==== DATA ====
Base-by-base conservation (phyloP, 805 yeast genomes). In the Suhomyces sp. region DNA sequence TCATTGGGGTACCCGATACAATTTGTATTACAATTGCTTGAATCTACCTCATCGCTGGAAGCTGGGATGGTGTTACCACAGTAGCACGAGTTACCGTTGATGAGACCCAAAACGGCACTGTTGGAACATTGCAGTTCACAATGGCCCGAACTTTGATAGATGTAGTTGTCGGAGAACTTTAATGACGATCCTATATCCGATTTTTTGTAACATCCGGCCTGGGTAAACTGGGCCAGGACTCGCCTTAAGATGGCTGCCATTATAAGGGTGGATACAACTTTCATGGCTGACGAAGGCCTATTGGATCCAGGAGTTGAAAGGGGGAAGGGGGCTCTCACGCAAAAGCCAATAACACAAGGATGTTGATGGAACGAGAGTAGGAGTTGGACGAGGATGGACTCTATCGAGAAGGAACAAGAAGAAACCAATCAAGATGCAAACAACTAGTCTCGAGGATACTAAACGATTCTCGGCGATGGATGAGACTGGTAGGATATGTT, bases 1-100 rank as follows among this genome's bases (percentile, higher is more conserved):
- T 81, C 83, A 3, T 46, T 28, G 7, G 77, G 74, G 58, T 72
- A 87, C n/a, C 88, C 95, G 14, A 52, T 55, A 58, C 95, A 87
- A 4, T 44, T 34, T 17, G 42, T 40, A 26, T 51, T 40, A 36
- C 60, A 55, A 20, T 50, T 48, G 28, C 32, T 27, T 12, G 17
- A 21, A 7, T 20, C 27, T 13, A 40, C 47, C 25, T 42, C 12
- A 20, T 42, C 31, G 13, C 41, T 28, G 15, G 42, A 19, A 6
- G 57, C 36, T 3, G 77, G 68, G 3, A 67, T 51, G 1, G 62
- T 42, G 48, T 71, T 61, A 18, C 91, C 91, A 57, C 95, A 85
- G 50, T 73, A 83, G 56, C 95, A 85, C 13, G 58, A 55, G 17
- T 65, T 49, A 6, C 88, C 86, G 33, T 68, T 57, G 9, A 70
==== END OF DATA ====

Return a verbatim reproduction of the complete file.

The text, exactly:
Base-by-base conservation (phyloP, 805 yeast genomes). In the Suhomyces sp. region DNA sequence TCATTGGGGTACCCGATACAATTTGTATTACAATTGCTTGAATCTACCTCATCGCTGGAAGCTGGGATGGTGTTACCACAGTAGCACGAGTTACCGTTGATGAGACCCAAAACGGCACTGTTGGAACATTGCAGTTCACAATGGCCCGAACTTTGATAGATGTAGTTGTCGGAGAACTTTAATGACGATCCTATATCCGATTTTTTGTAACATCCGGCCTGGGTAAACTGGGCCAGGACTCGCCTTAAGATGGCTGCCATTATAAGGGTGGATACAACTTTCATGGCTGACGAAGGCCTATTGGATCCAGGAGTTGAAAGGGGGAAGGGGGCTCTCACGCAAAAGCCAATAACACAAGGATGTTGATGGAACGAGAGTAGGAGTTGGACGAGGATGGACTCTATCGAGAAGGAACAAGAAGAAACCAATCAAGATGCAAACAACTAGTCTCGAGGATACTAAACGATTCTCGGCGATGGATGAGACTGGTAGGATATGTT, bases 1-100 rank as follows among this genome's bases (percentile, higher is more conserved):
- T 81, C 83, A 3, T 46, T 28, G 7, G 77, G 74, G 58, T 72
- A 87, C n/a, C 88, C 95, G 14, A 52, T 55, A 58, C 95, A 87
- A 4, T 44, T 34, T 17, G 42, T 40, A 26, T 51, T 40, A 36
- C 60, A 55, A 20, T 50, T 48, G 28, C 32, T 27, T 12, G 17
- A 21, A 7, T 20, C 27, T 13, A 40, C 47, C 25, T 42, C 12
- A 20, T 42, C 31, G 13, C 41, T 28, G 15, G 42, A 19, A 6
- G 57, C 36, T 3, G 77, G 68, G 3, A 67, T 51, G 1, G 62
- T 42, G 48, T 71, T 61, A 18, C 91, C 91, A 57, C 95, A 85
- G 50, T 73, A 83, G 56, C 95, A 85, C 13, G 58, A 55, G 17
- T 65, T 49, A 6, C 88, C 86, G 33, T 68, T 57, G 9, A 70